Kenya’s giant betting firm Sportpesa can now breathe a sigh of relief after the High Court lifted a preservation order affecting the company.
This was after the court overturned KRA’s order of preservation affecting the firm’s M-Pesa Paybill and Till numbers over claims of tax evasion amounting to more than Sh14 billion.
The taxman had accused Sportpesa of failing to submit its tax by carrying out fraudulent schemes that have denied the agency collection of colossal sums of tax.
According to the order, the firm owed KRA a total of Sh14.3 billion shillings, which consisted of Sh12.3 billion principal tax and Sh2.4 billion penalties.
But while overturning the 60-days order which was expected to come to elapse on 6th December, High Court judge David Majanja ruled that the betting firm can now access its bank accounts, which includes M-Pesa paybill as well as till numbers.
“This court is enjoined by Article 10 of the Constitution to observe the rule of law and insist at all times that a State Agency such as KRA comply with the letter and spirit of the law,” communicated judge Majanja.
This was after the firm protested against the order, claiming that KRA had not furnished it with the application as well as the preservation order as required by Section 43 of the Tax Procedures Act.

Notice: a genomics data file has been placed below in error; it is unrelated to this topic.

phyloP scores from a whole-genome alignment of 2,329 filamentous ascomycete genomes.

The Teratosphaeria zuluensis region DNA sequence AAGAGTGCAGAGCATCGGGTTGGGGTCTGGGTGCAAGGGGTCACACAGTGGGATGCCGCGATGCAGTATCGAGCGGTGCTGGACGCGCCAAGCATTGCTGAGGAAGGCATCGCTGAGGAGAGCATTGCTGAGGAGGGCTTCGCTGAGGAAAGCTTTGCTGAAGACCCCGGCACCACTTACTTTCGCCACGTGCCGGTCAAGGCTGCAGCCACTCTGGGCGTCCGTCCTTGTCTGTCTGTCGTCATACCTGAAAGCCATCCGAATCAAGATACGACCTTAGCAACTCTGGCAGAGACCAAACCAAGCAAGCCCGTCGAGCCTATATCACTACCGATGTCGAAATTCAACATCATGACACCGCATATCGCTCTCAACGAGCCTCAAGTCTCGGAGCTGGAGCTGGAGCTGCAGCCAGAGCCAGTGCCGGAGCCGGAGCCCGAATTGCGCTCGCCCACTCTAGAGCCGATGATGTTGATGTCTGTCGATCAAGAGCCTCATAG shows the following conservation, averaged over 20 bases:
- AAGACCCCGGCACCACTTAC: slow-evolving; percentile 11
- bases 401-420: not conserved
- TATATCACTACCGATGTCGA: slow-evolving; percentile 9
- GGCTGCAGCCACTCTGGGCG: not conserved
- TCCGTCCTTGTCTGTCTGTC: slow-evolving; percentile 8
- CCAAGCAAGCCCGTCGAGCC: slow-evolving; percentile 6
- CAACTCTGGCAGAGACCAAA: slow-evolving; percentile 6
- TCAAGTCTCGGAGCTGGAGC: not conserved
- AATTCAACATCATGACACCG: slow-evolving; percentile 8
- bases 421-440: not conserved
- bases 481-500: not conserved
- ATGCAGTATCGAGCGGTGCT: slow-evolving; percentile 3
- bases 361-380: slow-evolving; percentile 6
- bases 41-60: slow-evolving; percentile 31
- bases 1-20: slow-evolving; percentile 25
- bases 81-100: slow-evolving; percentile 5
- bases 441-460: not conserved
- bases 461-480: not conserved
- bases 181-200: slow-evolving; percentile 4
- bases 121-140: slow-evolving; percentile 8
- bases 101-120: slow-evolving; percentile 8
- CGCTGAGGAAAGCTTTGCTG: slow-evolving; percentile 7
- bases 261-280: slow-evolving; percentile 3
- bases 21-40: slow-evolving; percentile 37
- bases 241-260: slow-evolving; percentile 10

The judge said KRA had failed to disclose material facts when applying for the extension of the order on 5th October this year.
This comes at a time a state agency is investigating Sportpesa for possible money laundering, amid claims that the sports betting firm wired Ksh30 billion from its local accounts to offshore banks.
The ruling comes at a time the company, on October 30th, announced it was making a big comeback into the Kenyan market.
The comeback was, however, short-lived after Milestone Games Limited was stopped by the BCLB to operate under the Sportpesa brand.
According to the regulator, the trade name had been appropriated from Pevans East Africa Limited, which the BCLB considered to be the rightful owner of the ‘SportPesa’ trademark.